Christine Howe, Andrew Tolmie, Mhairi MacKenzie

The Construction of Shared Knowledge in Collaborative Problem Solving

This paper focuses on the processes involved in collaboration using a microanalysis of one dyad’s work with a computer-based environment (the Envisioning Machine). The interaction between participants is analysed with respect to a ‘Joint Problem Space’, which comprises an emergent, socially-negotiated set of knowledge elements, such as goals, problem state descriptions and problem solving actions. Our analysis shows how this shared conceptual space is constructed through the external mediational framework of shared language, situation and activity. This approach has particular implications for understanding how the benefits of collaboration are realised and serves to clarify the possible roles of the computers in supporting collaborative learning.
Jeremy Roschelle, Stephanie D. Teasley

Computer Support for Distance Learning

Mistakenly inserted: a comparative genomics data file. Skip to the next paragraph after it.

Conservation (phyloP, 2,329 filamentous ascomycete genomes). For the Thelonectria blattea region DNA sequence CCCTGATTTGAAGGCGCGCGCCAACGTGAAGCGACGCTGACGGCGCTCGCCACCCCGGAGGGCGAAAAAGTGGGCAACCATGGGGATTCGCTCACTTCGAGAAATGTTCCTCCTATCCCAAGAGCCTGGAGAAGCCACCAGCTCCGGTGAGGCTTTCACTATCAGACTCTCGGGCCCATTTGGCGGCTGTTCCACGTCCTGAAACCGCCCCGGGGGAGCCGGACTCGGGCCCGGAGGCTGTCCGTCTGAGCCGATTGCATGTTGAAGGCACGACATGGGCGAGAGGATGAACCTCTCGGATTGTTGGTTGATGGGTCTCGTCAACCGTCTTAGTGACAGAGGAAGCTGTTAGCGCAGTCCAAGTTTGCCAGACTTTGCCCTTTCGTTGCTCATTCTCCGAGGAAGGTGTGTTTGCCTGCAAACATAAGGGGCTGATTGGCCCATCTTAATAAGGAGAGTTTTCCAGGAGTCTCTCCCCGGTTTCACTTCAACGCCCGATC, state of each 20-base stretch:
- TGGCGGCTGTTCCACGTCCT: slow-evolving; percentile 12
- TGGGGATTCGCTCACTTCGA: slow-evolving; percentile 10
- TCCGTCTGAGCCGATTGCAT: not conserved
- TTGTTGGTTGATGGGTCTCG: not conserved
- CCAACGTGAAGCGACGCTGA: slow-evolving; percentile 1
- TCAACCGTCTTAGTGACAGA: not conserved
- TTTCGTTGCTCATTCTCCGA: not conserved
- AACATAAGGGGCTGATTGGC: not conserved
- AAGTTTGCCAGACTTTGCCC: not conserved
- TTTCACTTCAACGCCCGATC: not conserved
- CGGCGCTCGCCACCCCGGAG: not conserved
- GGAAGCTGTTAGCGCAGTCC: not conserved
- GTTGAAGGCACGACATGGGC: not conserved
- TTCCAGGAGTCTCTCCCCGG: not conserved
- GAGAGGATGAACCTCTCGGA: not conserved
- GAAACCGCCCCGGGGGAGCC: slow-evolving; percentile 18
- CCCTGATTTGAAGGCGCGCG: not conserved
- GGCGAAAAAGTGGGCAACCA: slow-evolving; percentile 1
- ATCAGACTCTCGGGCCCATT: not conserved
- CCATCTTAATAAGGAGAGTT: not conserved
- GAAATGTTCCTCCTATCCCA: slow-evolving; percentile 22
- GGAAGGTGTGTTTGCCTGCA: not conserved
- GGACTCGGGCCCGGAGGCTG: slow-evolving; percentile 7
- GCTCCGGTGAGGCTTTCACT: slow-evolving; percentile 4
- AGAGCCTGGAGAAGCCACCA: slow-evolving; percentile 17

Learning Network Design: Coordinating Group Interactions in Formal Learning Environments Over Time and Distance

Computer-mediated communication systems (CMCs) are starting to be exploited by educational organisations as alternative time and distance independent delivery environments. The design and construction of these environments does not seem to be related to an articulated understanding of the group-oriented nature of the medium commonly used — computer conferencing. Learning Network Design is presented as a new formal methodology for the design and construction of these environments based upon an underpinning communication-oriented theory of interaction within formal learning settings.
Dick Davies